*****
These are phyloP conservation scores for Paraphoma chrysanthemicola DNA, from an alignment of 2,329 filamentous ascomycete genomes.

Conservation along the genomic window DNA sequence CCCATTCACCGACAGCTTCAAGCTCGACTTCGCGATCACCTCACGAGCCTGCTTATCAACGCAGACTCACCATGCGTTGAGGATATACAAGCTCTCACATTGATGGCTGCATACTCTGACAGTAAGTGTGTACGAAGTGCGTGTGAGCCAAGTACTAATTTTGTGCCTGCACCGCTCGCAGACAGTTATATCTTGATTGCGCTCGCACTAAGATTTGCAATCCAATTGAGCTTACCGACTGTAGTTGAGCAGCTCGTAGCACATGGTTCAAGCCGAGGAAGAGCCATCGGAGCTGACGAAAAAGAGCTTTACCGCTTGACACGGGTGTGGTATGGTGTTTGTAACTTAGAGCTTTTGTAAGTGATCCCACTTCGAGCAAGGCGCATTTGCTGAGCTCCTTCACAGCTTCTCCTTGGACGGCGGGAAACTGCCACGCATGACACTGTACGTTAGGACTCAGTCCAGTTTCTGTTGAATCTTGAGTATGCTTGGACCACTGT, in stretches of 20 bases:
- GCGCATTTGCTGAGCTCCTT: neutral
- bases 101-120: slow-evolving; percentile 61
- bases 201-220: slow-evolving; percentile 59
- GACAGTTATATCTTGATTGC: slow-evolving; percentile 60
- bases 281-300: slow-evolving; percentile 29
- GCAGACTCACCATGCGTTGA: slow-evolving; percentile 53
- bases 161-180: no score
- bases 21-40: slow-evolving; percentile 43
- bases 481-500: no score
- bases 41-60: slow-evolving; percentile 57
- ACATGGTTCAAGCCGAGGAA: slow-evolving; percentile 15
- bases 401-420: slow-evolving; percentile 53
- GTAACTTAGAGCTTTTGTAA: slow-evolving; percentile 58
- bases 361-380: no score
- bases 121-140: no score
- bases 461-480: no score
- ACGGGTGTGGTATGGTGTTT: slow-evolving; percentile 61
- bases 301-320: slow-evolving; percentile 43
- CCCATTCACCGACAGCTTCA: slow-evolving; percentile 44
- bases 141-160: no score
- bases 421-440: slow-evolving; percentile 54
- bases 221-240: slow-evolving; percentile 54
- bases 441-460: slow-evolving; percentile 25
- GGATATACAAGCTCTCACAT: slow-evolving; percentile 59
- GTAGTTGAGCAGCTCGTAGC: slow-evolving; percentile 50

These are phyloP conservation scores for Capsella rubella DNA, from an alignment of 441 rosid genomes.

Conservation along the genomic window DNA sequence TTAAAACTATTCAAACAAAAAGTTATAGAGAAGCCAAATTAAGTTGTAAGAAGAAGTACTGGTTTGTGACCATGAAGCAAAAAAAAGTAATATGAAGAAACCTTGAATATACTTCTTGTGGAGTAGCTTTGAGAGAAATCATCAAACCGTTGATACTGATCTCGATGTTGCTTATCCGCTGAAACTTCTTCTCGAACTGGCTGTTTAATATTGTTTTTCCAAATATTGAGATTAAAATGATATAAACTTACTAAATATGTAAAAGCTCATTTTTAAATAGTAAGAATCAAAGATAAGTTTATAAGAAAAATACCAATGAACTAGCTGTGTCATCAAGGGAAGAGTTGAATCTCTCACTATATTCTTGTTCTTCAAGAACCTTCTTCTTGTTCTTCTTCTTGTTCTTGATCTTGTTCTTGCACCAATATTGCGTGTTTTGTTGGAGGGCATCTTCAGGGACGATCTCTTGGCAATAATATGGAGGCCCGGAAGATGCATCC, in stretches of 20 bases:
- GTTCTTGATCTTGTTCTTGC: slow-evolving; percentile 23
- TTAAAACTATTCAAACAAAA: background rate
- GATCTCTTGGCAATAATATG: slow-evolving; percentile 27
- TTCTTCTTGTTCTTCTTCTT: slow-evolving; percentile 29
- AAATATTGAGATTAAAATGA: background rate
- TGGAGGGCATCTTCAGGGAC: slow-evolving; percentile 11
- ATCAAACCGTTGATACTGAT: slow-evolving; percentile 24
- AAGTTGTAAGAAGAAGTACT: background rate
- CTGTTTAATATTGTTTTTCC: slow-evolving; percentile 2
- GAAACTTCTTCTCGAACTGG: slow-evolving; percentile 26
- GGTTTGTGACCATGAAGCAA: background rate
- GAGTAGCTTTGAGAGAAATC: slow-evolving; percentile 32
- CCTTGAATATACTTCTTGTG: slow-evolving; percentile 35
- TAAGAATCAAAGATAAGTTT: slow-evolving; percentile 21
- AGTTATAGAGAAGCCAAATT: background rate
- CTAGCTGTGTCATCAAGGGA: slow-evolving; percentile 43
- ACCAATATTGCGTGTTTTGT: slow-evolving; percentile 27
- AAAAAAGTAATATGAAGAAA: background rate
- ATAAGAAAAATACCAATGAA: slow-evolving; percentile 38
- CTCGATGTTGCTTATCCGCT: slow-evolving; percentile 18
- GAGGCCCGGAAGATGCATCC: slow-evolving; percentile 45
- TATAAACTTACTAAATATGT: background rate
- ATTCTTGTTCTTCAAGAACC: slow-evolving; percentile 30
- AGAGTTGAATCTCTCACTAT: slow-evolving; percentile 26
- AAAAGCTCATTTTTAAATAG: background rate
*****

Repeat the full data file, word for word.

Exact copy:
These are phyloP conservation scores for Paraphoma chrysanthemicola DNA, from an alignment of 2,329 filamentous ascomycete genomes.

Conservation along the genomic window DNA sequence CCCATTCACCGACAGCTTCAAGCTCGACTTCGCGATCACCTCACGAGCCTGCTTATCAACGCAGACTCACCATGCGTTGAGGATATACAAGCTCTCACATTGATGGCTGCATACTCTGACAGTAAGTGTGTACGAAGTGCGTGTGAGCCAAGTACTAATTTTGTGCCTGCACCGCTCGCAGACAGTTATATCTTGATTGCGCTCGCACTAAGATTTGCAATCCAATTGAGCTTACCGACTGTAGTTGAGCAGCTCGTAGCACATGGTTCAAGCCGAGGAAGAGCCATCGGAGCTGACGAAAAAGAGCTTTACCGCTTGACACGGGTGTGGTATGGTGTTTGTAACTTAGAGCTTTTGTAAGTGATCCCACTTCGAGCAAGGCGCATTTGCTGAGCTCCTTCACAGCTTCTCCTTGGACGGCGGGAAACTGCCACGCATGACACTGTACGTTAGGACTCAGTCCAGTTTCTGTTGAATCTTGAGTATGCTTGGACCACTGT, in stretches of 20 bases:
- GCGCATTTGCTGAGCTCCTT: neutral
- bases 101-120: slow-evolving; percentile 61
- bases 201-220: slow-evolving; percentile 59
- GACAGTTATATCTTGATTGC: slow-evolving; percentile 60
- bases 281-300: slow-evolving; percentile 29
- GCAGACTCACCATGCGTTGA: slow-evolving; percentile 53
- bases 161-180: no score
- bases 21-40: slow-evolving; percentile 43
- bases 481-500: no score
- bases 41-60: slow-evolving; percentile 57
- ACATGGTTCAAGCCGAGGAA: slow-evolving; percentile 15
- bases 401-420: slow-evolving; percentile 53
- GTAACTTAGAGCTTTTGTAA: slow-evolving; percentile 58
- bases 361-380: no score
- bases 121-140: no score
- bases 461-480: no score
- ACGGGTGTGGTATGGTGTTT: slow-evolving; percentile 61
- bases 301-320: slow-evolving; percentile 43
- CCCATTCACCGACAGCTTCA: slow-evolving; percentile 44
- bases 141-160: no score
- bases 421-440: slow-evolving; percentile 54
- bases 221-240: slow-evolving; percentile 54
- bases 441-460: slow-evolving; percentile 25
- GGATATACAAGCTCTCACAT: slow-evolving; percentile 59
- GTAGTTGAGCAGCTCGTAGC: slow-evolving; percentile 50

These are phyloP conservation scores for Capsella rubella DNA, from an alignment of 441 rosid genomes.

Conservation along the genomic window DNA sequence TTAAAACTATTCAAACAAAAAGTTATAGAGAAGCCAAATTAAGTTGTAAGAAGAAGTACTGGTTTGTGACCATGAAGCAAAAAAAAGTAATATGAAGAAACCTTGAATATACTTCTTGTGGAGTAGCTTTGAGAGAAATCATCAAACCGTTGATACTGATCTCGATGTTGCTTATCCGCTGAAACTTCTTCTCGAACTGGCTGTTTAATATTGTTTTTCCAAATATTGAGATTAAAATGATATAAACTTACTAAATATGTAAAAGCTCATTTTTAAATAGTAAGAATCAAAGATAAGTTTATAAGAAAAATACCAATGAACTAGCTGTGTCATCAAGGGAAGAGTTGAATCTCTCACTATATTCTTGTTCTTCAAGAACCTTCTTCTTGTTCTTCTTCTTGTTCTTGATCTTGTTCTTGCACCAATATTGCGTGTTTTGTTGGAGGGCATCTTCAGGGACGATCTCTTGGCAATAATATGGAGGCCCGGAAGATGCATCC, in stretches of 20 bases:
- GTTCTTGATCTTGTTCTTGC: slow-evolving; percentile 23
- TTAAAACTATTCAAACAAAA: background rate
- GATCTCTTGGCAATAATATG: slow-evolving; percentile 27
- TTCTTCTTGTTCTTCTTCTT: slow-evolving; percentile 29
- AAATATTGAGATTAAAATGA: background rate
- TGGAGGGCATCTTCAGGGAC: slow-evolving; percentile 11
- ATCAAACCGTTGATACTGAT: slow-evolving; percentile 24
- AAGTTGTAAGAAGAAGTACT: background rate
- CTGTTTAATATTGTTTTTCC: slow-evolving; percentile 2
- GAAACTTCTTCTCGAACTGG: slow-evolving; percentile 26
- GGTTTGTGACCATGAAGCAA: background rate
- GAGTAGCTTTGAGAGAAATC: slow-evolving; percentile 32
- CCTTGAATATACTTCTTGTG: slow-evolving; percentile 35
- TAAGAATCAAAGATAAGTTT: slow-evolving; percentile 21
- AGTTATAGAGAAGCCAAATT: background rate
- CTAGCTGTGTCATCAAGGGA: slow-evolving; percentile 43
- ACCAATATTGCGTGTTTTGT: slow-evolving; percentile 27
- AAAAAAGTAATATGAAGAAA: background rate
- ATAAGAAAAATACCAATGAA: slow-evolving; percentile 38
- CTCGATGTTGCTTATCCGCT: slow-evolving; percentile 18
- GAGGCCCGGAAGATGCATCC: slow-evolving; percentile 45
- TATAAACTTACTAAATATGT: background rate
- ATTCTTGTTCTTCAAGAACC: slow-evolving; percentile 30
- AGAGTTGAATCTCTCACTAT: slow-evolving; percentile 26
- AAAAGCTCATTTTTAAATAG: background rate